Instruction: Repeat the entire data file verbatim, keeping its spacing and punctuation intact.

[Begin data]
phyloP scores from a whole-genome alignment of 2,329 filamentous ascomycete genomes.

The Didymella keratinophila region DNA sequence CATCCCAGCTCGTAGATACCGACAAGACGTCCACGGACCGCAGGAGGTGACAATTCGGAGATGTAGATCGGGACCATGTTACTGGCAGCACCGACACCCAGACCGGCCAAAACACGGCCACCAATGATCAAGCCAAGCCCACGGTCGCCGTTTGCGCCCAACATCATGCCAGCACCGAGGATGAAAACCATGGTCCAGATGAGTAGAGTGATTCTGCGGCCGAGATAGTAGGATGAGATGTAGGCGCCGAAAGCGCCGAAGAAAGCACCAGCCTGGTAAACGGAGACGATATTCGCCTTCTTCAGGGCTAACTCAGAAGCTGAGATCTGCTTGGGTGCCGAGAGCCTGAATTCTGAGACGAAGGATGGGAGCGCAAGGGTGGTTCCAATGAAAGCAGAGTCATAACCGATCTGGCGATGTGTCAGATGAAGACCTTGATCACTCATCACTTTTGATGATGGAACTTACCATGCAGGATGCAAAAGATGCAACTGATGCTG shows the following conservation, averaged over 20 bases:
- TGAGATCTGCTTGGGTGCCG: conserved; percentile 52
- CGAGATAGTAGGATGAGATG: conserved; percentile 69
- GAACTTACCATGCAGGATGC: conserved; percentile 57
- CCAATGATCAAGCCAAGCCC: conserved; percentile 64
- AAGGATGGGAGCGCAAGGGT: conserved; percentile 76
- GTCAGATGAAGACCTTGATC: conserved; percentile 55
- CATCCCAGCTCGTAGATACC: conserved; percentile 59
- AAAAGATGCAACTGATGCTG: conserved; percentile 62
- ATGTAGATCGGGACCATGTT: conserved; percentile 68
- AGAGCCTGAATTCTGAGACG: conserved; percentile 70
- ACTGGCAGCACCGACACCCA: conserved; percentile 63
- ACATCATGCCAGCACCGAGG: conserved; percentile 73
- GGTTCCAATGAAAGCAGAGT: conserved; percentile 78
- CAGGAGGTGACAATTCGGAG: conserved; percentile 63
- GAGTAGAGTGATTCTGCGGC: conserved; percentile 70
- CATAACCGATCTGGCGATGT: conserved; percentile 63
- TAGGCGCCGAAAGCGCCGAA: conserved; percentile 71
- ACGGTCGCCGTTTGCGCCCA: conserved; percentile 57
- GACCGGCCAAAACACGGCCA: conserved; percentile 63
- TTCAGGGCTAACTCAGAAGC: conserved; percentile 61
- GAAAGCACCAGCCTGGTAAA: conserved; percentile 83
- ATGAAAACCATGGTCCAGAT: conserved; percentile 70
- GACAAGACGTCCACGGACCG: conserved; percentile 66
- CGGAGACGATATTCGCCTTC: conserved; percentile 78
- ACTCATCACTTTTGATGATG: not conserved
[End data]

phyloP scores from a whole-genome alignment of 2,329 filamentous ascomycete genomes.

The Didymella keratinophila region DNA sequence CATCCCAGCTCGTAGATACCGACAAGACGTCCACGGACCGCAGGAGGTGACAATTCGGAGATGTAGATCGGGACCATGTTACTGGCAGCACCGACACCCAGACCGGCCAAAACACGGCCACCAATGATCAAGCCAAGCCCACGGTCGCCGTTTGCGCCCAACATCATGCCAGCACCGAGGATGAAAACCATGGTCCAGATGAGTAGAGTGATTCTGCGGCCGAGATAGTAGGATGAGATGTAGGCGCCGAAAGCGCCGAAGAAAGCACCAGCCTGGTAAACGGAGACGATATTCGCCTTCTTCAGGGCTAACTCAGAAGCTGAGATCTGCTTGGGTGCCGAGAGCCTGAATTCTGAGACGAAGGATGGGAGCGCAAGGGTGGTTCCAATGAAAGCAGAGTCATAACCGATCTGGCGATGTGTCAGATGAAGACCTTGATCACTCATCACTTTTGATGATGGAACTTACCATGCAGGATGCAAAAGATGCAACTGATGCTG shows the following conservation, averaged over 20 bases:
- TGAGATCTGCTTGGGTGCCG: conserved; percentile 52
- CGAGATAGTAGGATGAGATG: conserved; percentile 69
- GAACTTACCATGCAGGATGC: conserved; percentile 57
- CCAATGATCAAGCCAAGCCC: conserved; percentile 64
- AAGGATGGGAGCGCAAGGGT: conserved; percentile 76
- GTCAGATGAAGACCTTGATC: conserved; percentile 55
- CATCCCAGCTCGTAGATACC: conserved; percentile 59
- AAAAGATGCAACTGATGCTG: conserved; percentile 62
- ATGTAGATCGGGACCATGTT: conserved; percentile 68
- AGAGCCTGAATTCTGAGACG: conserved; percentile 70
- ACTGGCAGCACCGACACCCA: conserved; percentile 63
- ACATCATGCCAGCACCGAGG: conserved; percentile 73
- GGTTCCAATGAAAGCAGAGT: conserved; percentile 78
- CAGGAGGTGACAATTCGGAG: conserved; percentile 63
- GAGTAGAGTGATTCTGCGGC: conserved; percentile 70
- CATAACCGATCTGGCGATGT: conserved; percentile 63
- TAGGCGCCGAAAGCGCCGAA: conserved; percentile 71
- ACGGTCGCCGTTTGCGCCCA: conserved; percentile 57
- GACCGGCCAAAACACGGCCA: conserved; percentile 63
- TTCAGGGCTAACTCAGAAGC: conserved; percentile 61
- GAAAGCACCAGCCTGGTAAA: conserved; percentile 83
- ATGAAAACCATGGTCCAGAT: conserved; percentile 70
- GACAAGACGTCCACGGACCG: conserved; percentile 66
- CGGAGACGATATTCGCCTTC: conserved; percentile 78
- ACTCATCACTTTTGATGATG: not conserved